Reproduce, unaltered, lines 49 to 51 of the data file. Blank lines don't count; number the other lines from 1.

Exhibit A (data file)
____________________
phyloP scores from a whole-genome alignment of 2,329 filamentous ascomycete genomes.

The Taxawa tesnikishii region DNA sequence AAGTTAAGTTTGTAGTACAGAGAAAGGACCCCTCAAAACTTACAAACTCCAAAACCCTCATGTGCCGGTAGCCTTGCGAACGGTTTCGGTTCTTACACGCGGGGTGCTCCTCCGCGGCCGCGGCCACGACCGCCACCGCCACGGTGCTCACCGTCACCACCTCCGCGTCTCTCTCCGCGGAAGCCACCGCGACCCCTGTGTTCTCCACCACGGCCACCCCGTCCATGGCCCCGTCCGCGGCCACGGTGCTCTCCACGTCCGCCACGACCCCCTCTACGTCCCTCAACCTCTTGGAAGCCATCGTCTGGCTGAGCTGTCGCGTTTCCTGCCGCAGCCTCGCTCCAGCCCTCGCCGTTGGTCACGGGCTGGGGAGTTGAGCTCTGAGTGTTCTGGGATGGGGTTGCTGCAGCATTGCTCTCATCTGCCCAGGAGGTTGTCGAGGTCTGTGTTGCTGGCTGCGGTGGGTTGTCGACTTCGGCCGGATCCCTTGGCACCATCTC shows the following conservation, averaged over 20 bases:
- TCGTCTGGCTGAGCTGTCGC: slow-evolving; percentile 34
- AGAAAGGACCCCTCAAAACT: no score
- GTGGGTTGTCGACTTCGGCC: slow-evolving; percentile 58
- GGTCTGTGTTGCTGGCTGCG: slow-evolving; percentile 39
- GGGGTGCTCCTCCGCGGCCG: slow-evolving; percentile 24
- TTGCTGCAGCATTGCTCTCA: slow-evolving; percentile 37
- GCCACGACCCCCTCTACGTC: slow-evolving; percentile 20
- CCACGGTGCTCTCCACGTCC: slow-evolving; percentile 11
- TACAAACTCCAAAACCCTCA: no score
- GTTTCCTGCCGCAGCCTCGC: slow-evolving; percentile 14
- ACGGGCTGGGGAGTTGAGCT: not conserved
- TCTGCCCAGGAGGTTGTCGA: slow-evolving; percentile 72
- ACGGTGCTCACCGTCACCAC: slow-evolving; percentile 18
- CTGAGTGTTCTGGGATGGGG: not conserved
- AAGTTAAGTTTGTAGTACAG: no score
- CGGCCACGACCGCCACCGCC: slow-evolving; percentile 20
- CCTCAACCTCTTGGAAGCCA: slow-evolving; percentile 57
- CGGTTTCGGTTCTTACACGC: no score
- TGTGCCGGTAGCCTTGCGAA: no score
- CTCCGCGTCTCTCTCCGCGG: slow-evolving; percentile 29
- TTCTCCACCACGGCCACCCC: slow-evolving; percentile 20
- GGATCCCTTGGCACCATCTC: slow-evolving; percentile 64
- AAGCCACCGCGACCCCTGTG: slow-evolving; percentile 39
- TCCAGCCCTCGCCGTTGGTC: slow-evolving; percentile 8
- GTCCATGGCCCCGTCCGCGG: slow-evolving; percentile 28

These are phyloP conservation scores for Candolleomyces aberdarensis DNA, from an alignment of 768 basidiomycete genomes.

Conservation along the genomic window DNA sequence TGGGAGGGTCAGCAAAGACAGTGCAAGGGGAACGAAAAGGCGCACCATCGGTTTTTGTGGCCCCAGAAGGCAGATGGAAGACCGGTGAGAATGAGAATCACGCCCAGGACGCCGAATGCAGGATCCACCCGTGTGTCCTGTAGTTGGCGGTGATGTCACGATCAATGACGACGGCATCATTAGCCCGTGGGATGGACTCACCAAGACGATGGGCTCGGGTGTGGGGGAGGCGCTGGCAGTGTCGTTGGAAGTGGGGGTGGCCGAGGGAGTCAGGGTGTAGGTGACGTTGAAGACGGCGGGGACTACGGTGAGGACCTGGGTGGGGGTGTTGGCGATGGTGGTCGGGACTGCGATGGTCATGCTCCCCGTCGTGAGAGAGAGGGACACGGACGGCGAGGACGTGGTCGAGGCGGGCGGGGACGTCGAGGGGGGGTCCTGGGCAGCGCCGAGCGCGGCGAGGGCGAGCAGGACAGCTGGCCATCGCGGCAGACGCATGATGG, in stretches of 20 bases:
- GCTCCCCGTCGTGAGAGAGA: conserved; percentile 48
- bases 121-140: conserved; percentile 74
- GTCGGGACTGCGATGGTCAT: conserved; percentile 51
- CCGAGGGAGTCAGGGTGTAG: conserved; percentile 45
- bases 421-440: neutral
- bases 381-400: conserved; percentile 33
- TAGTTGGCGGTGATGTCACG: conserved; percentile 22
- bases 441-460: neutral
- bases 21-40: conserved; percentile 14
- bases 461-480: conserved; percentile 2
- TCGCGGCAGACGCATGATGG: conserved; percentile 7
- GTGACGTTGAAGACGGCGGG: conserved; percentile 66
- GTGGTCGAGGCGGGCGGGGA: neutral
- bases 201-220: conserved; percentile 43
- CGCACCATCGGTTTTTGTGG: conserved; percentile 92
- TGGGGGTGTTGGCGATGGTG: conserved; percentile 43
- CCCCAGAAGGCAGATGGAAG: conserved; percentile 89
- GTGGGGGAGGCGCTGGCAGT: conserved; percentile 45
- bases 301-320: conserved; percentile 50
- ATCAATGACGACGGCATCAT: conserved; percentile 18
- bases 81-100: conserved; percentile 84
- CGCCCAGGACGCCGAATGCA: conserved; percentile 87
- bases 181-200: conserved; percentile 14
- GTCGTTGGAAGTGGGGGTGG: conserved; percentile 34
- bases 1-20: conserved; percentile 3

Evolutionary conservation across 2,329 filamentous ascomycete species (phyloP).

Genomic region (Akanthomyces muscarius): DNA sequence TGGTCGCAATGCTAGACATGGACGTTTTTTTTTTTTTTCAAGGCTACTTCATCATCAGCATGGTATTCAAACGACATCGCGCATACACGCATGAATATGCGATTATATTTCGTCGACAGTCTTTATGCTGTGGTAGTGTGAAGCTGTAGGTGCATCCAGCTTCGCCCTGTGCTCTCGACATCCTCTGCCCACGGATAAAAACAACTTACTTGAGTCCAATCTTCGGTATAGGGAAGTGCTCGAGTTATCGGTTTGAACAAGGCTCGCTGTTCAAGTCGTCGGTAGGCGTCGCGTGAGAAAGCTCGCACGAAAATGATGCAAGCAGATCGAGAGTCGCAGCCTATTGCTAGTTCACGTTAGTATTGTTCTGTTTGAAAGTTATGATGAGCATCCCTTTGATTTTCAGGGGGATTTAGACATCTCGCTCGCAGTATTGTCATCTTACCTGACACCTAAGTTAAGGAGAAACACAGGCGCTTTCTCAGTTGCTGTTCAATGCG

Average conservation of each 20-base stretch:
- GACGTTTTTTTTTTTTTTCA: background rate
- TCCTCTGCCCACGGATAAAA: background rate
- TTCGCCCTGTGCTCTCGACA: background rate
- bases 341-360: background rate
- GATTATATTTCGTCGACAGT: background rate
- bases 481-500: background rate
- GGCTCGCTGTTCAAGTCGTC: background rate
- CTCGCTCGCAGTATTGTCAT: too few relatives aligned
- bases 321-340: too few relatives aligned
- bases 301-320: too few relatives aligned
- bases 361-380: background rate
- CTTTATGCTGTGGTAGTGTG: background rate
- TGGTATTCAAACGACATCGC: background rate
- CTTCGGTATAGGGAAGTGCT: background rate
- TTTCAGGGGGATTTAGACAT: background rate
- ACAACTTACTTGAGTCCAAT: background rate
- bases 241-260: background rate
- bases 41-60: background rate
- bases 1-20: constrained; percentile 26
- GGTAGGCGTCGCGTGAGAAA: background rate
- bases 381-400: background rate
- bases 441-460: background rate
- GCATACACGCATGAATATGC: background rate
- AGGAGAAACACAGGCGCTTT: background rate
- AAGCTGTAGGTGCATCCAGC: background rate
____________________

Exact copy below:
- ATCAATGACGACGGCATCAT: conserved; percentile 18
- bases 81-100: conserved; percentile 84
- CGCCCAGGACGCCGAATGCA: conserved; percentile 87